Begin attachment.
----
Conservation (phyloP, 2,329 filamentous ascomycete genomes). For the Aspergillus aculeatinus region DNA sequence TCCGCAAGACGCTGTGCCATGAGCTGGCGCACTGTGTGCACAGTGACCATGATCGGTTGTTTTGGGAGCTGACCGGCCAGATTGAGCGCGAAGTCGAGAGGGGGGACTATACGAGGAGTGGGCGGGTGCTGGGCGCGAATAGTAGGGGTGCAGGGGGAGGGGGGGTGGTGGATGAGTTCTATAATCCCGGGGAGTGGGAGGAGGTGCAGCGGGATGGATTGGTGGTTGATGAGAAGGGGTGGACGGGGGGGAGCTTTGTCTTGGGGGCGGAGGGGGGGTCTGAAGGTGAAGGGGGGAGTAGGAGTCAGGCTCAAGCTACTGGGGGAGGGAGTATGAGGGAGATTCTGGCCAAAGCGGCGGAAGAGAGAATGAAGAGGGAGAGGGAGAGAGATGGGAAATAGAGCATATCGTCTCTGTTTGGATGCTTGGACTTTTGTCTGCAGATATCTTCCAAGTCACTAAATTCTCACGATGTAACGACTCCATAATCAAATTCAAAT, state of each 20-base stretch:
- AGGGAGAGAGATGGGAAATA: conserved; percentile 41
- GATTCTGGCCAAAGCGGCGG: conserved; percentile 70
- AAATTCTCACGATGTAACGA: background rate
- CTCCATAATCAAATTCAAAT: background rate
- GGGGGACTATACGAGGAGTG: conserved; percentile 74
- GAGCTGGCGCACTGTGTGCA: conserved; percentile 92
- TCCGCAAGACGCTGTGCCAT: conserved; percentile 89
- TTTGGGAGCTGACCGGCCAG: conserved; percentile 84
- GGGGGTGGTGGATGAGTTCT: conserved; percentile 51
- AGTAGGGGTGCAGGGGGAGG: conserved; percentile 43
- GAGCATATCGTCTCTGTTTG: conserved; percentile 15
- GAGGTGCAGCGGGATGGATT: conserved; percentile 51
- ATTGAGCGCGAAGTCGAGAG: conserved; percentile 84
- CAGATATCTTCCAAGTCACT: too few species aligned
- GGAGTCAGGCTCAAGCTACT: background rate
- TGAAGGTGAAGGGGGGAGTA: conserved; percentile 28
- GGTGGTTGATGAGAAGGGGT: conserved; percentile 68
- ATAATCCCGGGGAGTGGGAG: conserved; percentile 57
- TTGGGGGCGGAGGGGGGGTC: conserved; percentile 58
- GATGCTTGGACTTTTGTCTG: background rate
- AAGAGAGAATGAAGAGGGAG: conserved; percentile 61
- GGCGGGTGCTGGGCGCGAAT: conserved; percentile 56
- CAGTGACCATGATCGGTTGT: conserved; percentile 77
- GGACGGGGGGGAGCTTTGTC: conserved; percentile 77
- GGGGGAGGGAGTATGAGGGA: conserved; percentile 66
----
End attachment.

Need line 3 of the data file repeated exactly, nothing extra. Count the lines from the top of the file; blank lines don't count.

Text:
- GATTCTGGCCAAAGCGGCGG: conserved; percentile 70